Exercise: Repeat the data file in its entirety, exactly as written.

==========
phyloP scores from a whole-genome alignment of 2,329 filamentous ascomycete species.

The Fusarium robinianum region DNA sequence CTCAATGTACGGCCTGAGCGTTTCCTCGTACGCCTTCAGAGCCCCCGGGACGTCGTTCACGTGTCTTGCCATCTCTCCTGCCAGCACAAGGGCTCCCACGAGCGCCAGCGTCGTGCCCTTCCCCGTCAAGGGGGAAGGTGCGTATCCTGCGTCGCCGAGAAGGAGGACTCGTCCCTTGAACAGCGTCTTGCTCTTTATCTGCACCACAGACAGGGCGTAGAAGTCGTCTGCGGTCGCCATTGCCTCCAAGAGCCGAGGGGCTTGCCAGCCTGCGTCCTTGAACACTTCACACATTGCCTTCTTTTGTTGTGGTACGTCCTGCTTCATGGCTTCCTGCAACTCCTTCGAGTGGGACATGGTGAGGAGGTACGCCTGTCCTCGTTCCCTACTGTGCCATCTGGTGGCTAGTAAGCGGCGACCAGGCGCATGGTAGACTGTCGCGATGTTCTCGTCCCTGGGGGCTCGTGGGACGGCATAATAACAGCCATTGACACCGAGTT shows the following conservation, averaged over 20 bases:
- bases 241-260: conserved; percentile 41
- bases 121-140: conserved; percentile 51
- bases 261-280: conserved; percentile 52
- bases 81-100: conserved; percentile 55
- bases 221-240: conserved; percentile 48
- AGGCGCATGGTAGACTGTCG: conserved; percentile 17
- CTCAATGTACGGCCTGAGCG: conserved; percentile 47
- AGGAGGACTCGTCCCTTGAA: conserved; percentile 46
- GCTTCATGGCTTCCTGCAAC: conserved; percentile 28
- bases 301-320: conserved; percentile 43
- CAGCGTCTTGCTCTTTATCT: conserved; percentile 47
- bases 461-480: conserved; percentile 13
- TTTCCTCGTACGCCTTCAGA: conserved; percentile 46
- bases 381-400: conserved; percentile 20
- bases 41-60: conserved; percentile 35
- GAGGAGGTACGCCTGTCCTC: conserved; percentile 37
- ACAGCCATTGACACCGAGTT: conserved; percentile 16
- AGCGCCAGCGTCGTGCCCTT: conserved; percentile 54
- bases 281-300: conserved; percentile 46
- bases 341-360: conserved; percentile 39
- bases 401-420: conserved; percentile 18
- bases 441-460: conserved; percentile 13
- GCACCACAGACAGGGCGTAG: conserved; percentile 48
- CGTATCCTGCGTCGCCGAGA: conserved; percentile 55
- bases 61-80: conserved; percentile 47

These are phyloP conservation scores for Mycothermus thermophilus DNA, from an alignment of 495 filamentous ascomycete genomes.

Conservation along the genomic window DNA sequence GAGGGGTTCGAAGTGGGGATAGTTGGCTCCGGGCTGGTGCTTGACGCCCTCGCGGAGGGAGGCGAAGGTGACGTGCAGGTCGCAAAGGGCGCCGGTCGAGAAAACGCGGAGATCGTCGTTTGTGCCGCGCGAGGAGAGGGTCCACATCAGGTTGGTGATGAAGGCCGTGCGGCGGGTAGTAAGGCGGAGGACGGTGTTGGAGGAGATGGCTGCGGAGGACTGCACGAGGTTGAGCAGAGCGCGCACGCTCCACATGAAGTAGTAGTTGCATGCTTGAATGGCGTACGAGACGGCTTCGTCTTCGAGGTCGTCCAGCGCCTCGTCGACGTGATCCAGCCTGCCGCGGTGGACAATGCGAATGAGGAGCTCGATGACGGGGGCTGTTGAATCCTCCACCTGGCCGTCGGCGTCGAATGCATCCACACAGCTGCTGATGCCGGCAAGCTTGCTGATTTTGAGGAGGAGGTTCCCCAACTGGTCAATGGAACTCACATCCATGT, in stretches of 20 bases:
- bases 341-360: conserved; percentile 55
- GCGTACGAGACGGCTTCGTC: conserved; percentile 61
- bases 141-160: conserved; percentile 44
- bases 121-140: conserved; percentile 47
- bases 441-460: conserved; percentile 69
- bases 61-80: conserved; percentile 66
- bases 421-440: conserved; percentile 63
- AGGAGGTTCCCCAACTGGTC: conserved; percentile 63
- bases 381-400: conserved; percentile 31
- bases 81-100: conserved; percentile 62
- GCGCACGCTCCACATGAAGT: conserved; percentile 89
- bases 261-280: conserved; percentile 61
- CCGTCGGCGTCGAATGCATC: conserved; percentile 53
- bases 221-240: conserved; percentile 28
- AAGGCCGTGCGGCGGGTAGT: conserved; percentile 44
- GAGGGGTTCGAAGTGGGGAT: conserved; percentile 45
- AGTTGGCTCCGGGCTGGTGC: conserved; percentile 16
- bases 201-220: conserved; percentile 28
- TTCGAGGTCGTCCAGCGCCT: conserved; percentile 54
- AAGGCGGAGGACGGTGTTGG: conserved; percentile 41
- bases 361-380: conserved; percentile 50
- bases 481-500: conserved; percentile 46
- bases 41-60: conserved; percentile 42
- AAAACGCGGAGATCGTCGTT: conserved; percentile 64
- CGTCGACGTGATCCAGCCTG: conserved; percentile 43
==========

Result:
phyloP scores from a whole-genome alignment of 2,329 filamentous ascomycete species.

The Fusarium robinianum region DNA sequence CTCAATGTACGGCCTGAGCGTTTCCTCGTACGCCTTCAGAGCCCCCGGGACGTCGTTCACGTGTCTTGCCATCTCTCCTGCCAGCACAAGGGCTCCCACGAGCGCCAGCGTCGTGCCCTTCCCCGTCAAGGGGGAAGGTGCGTATCCTGCGTCGCCGAGAAGGAGGACTCGTCCCTTGAACAGCGTCTTGCTCTTTATCTGCACCACAGACAGGGCGTAGAAGTCGTCTGCGGTCGCCATTGCCTCCAAGAGCCGAGGGGCTTGCCAGCCTGCGTCCTTGAACACTTCACACATTGCCTTCTTTTGTTGTGGTACGTCCTGCTTCATGGCTTCCTGCAACTCCTTCGAGTGGGACATGGTGAGGAGGTACGCCTGTCCTCGTTCCCTACTGTGCCATCTGGTGGCTAGTAAGCGGCGACCAGGCGCATGGTAGACTGTCGCGATGTTCTCGTCCCTGGGGGCTCGTGGGACGGCATAATAACAGCCATTGACACCGAGTT shows the following conservation, averaged over 20 bases:
- bases 241-260: conserved; percentile 41
- bases 121-140: conserved; percentile 51
- bases 261-280: conserved; percentile 52
- bases 81-100: conserved; percentile 55
- bases 221-240: conserved; percentile 48
- AGGCGCATGGTAGACTGTCG: conserved; percentile 17
- CTCAATGTACGGCCTGAGCG: conserved; percentile 47
- AGGAGGACTCGTCCCTTGAA: conserved; percentile 46
- GCTTCATGGCTTCCTGCAAC: conserved; percentile 28
- bases 301-320: conserved; percentile 43
- CAGCGTCTTGCTCTTTATCT: conserved; percentile 47
- bases 461-480: conserved; percentile 13
- TTTCCTCGTACGCCTTCAGA: conserved; percentile 46
- bases 381-400: conserved; percentile 20
- bases 41-60: conserved; percentile 35
- GAGGAGGTACGCCTGTCCTC: conserved; percentile 37
- ACAGCCATTGACACCGAGTT: conserved; percentile 16
- AGCGCCAGCGTCGTGCCCTT: conserved; percentile 54
- bases 281-300: conserved; percentile 46
- bases 341-360: conserved; percentile 39
- bases 401-420: conserved; percentile 18
- bases 441-460: conserved; percentile 13
- GCACCACAGACAGGGCGTAG: conserved; percentile 48
- CGTATCCTGCGTCGCCGAGA: conserved; percentile 55
- bases 61-80: conserved; percentile 47

These are phyloP conservation scores for Mycothermus thermophilus DNA, from an alignment of 495 filamentous ascomycete genomes.

Conservation along the genomic window DNA sequence GAGGGGTTCGAAGTGGGGATAGTTGGCTCCGGGCTGGTGCTTGACGCCCTCGCGGAGGGAGGCGAAGGTGACGTGCAGGTCGCAAAGGGCGCCGGTCGAGAAAACGCGGAGATCGTCGTTTGTGCCGCGCGAGGAGAGGGTCCACATCAGGTTGGTGATGAAGGCCGTGCGGCGGGTAGTAAGGCGGAGGACGGTGTTGGAGGAGATGGCTGCGGAGGACTGCACGAGGTTGAGCAGAGCGCGCACGCTCCACATGAAGTAGTAGTTGCATGCTTGAATGGCGTACGAGACGGCTTCGTCTTCGAGGTCGTCCAGCGCCTCGTCGACGTGATCCAGCCTGCCGCGGTGGACAATGCGAATGAGGAGCTCGATGACGGGGGCTGTTGAATCCTCCACCTGGCCGTCGGCGTCGAATGCATCCACACAGCTGCTGATGCCGGCAAGCTTGCTGATTTTGAGGAGGAGGTTCCCCAACTGGTCAATGGAACTCACATCCATGT, in stretches of 20 bases:
- bases 341-360: conserved; percentile 55
- GCGTACGAGACGGCTTCGTC: conserved; percentile 61
- bases 141-160: conserved; percentile 44
- bases 121-140: conserved; percentile 47
- bases 441-460: conserved; percentile 69
- bases 61-80: conserved; percentile 66
- bases 421-440: conserved; percentile 63
- AGGAGGTTCCCCAACTGGTC: conserved; percentile 63
- bases 381-400: conserved; percentile 31
- bases 81-100: conserved; percentile 62
- GCGCACGCTCCACATGAAGT: conserved; percentile 89
- bases 261-280: conserved; percentile 61
- CCGTCGGCGTCGAATGCATC: conserved; percentile 53
- bases 221-240: conserved; percentile 28
- AAGGCCGTGCGGCGGGTAGT: conserved; percentile 44
- GAGGGGTTCGAAGTGGGGAT: conserved; percentile 45
- AGTTGGCTCCGGGCTGGTGC: conserved; percentile 16
- bases 201-220: conserved; percentile 28
- TTCGAGGTCGTCCAGCGCCT: conserved; percentile 54
- AAGGCGGAGGACGGTGTTGG: conserved; percentile 41
- bases 361-380: conserved; percentile 50
- bases 481-500: conserved; percentile 46
- bases 41-60: conserved; percentile 42
- AAAACGCGGAGATCGTCGTT: conserved; percentile 64
- CGTCGACGTGATCCAGCCTG: conserved; percentile 43